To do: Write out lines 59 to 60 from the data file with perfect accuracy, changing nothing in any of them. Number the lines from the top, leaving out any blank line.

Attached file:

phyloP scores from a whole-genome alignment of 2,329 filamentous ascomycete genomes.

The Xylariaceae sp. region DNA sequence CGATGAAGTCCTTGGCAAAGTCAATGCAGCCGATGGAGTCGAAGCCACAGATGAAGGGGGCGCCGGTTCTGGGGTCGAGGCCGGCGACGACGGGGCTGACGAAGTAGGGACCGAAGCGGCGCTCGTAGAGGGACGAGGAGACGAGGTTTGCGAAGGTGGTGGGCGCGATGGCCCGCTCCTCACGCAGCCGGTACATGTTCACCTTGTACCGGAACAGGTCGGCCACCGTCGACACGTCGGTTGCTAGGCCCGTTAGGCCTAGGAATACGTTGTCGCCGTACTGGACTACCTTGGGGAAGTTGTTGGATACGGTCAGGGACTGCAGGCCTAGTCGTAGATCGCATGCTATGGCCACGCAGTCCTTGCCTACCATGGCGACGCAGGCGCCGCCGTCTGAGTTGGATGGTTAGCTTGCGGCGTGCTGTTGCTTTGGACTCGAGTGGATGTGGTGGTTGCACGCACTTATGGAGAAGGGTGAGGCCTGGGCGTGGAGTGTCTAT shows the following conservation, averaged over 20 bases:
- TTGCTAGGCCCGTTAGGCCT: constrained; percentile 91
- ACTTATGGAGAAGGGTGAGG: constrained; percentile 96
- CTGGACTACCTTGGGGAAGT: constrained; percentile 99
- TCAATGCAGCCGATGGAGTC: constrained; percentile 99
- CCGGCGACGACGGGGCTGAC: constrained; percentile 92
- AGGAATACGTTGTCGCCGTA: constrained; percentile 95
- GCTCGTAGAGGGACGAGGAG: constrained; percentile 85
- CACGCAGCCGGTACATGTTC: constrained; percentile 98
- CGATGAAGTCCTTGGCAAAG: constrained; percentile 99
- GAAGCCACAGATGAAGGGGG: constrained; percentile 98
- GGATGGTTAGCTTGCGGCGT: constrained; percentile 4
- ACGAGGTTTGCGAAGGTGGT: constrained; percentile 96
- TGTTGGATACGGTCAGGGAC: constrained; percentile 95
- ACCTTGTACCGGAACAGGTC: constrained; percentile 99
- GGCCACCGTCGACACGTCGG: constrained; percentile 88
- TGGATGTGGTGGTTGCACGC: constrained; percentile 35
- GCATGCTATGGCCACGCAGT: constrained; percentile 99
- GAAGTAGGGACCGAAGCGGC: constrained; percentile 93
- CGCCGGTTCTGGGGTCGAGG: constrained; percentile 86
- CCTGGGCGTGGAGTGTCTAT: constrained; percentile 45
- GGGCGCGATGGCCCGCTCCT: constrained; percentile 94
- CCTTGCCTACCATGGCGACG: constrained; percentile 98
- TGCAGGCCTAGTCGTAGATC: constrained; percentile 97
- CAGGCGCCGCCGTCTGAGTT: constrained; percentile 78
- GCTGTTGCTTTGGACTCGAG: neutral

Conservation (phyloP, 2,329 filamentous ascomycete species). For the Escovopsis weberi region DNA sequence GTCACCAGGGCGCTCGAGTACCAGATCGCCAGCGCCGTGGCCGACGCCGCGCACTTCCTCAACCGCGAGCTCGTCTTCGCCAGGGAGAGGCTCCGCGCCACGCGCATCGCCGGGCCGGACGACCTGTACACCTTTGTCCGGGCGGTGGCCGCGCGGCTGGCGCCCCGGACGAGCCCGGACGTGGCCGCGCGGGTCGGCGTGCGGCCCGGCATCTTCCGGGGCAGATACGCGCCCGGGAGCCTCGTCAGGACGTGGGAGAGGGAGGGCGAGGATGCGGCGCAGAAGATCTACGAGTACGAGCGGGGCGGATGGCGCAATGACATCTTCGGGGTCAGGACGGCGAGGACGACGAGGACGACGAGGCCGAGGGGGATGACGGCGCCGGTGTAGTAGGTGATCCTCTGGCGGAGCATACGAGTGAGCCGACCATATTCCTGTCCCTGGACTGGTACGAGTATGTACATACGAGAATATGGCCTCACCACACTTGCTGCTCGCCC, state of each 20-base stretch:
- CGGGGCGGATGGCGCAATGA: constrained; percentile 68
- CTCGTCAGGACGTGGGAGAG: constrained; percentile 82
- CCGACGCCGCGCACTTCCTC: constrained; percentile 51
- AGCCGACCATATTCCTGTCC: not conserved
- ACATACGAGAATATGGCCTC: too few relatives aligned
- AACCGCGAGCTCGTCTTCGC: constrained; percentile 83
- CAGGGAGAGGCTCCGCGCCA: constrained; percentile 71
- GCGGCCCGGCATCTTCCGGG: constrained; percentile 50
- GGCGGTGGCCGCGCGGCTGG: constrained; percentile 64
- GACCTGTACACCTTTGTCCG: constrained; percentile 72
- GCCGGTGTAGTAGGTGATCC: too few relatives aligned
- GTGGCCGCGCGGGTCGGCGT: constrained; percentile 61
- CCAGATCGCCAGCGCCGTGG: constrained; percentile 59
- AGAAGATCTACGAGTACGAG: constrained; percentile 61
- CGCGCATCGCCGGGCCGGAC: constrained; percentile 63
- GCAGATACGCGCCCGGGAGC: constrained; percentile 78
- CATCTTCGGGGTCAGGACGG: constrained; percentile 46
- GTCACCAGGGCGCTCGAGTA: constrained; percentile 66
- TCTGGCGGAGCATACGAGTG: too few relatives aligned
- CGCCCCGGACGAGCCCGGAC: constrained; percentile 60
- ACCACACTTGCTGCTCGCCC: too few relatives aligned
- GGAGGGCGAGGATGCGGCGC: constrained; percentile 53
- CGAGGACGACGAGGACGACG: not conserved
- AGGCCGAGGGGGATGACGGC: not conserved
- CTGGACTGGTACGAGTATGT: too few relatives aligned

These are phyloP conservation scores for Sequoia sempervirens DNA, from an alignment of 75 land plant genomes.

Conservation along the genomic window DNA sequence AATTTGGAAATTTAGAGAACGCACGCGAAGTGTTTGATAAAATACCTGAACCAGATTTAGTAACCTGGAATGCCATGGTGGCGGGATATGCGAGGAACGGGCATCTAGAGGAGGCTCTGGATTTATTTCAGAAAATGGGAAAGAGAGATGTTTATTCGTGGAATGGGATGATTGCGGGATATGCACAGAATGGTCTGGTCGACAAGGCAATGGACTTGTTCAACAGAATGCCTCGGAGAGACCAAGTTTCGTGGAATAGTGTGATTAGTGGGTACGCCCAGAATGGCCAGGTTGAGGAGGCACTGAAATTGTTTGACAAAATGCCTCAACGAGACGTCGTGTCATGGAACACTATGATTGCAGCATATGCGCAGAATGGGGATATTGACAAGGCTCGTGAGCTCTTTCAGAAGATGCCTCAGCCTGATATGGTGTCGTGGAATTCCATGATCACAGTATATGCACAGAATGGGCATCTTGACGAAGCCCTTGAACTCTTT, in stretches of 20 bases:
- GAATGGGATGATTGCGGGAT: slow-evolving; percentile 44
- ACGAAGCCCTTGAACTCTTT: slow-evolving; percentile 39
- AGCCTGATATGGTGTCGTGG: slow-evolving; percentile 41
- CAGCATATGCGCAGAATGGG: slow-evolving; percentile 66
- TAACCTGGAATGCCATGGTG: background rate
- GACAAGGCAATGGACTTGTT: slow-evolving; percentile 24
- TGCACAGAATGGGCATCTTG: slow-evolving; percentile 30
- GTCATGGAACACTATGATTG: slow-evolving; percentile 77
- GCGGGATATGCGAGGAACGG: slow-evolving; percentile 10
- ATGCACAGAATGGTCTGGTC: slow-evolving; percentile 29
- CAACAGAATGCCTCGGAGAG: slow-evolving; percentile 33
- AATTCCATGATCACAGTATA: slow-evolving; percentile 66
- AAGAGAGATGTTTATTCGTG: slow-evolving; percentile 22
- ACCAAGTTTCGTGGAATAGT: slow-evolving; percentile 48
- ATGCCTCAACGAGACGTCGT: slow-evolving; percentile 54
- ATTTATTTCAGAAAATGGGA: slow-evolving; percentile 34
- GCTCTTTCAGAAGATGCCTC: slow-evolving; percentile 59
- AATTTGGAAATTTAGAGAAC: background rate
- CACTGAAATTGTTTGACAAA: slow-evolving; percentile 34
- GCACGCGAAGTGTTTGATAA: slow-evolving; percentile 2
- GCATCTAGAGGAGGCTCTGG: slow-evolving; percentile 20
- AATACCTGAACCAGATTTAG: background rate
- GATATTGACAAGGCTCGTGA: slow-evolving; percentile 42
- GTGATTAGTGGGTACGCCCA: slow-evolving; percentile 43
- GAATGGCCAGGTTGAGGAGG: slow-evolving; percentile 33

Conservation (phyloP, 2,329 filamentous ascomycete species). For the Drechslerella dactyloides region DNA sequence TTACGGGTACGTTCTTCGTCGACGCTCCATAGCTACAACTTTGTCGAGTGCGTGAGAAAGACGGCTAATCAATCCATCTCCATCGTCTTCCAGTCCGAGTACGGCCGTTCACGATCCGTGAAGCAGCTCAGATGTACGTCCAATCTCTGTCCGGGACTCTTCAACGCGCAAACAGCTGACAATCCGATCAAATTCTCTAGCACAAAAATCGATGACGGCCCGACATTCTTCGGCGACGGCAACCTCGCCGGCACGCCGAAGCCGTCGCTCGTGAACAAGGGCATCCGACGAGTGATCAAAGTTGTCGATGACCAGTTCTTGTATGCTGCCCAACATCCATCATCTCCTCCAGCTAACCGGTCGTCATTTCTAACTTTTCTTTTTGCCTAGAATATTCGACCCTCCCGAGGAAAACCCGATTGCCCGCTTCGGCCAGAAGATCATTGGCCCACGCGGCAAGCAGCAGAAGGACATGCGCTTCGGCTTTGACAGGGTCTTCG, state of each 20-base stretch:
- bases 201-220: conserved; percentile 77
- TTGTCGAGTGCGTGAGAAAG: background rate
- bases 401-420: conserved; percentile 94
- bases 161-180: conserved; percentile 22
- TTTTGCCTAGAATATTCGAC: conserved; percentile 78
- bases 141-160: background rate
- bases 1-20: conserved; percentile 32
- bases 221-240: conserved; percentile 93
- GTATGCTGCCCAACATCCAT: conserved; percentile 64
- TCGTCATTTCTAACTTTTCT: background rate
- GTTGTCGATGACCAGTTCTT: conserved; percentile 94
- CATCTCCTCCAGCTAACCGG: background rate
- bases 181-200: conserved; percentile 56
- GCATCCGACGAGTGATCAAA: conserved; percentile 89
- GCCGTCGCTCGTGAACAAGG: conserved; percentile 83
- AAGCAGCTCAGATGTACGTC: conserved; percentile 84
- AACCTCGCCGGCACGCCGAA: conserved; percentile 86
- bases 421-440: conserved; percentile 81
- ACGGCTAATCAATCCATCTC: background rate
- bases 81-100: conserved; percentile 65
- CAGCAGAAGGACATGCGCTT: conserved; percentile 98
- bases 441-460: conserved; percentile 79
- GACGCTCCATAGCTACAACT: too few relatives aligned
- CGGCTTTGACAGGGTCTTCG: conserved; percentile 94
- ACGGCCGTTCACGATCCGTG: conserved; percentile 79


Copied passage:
- CAGCATATGCGCAGAATGGG: slow-evolving; percentile 66
- TAACCTGGAATGCCATGGTG: background rate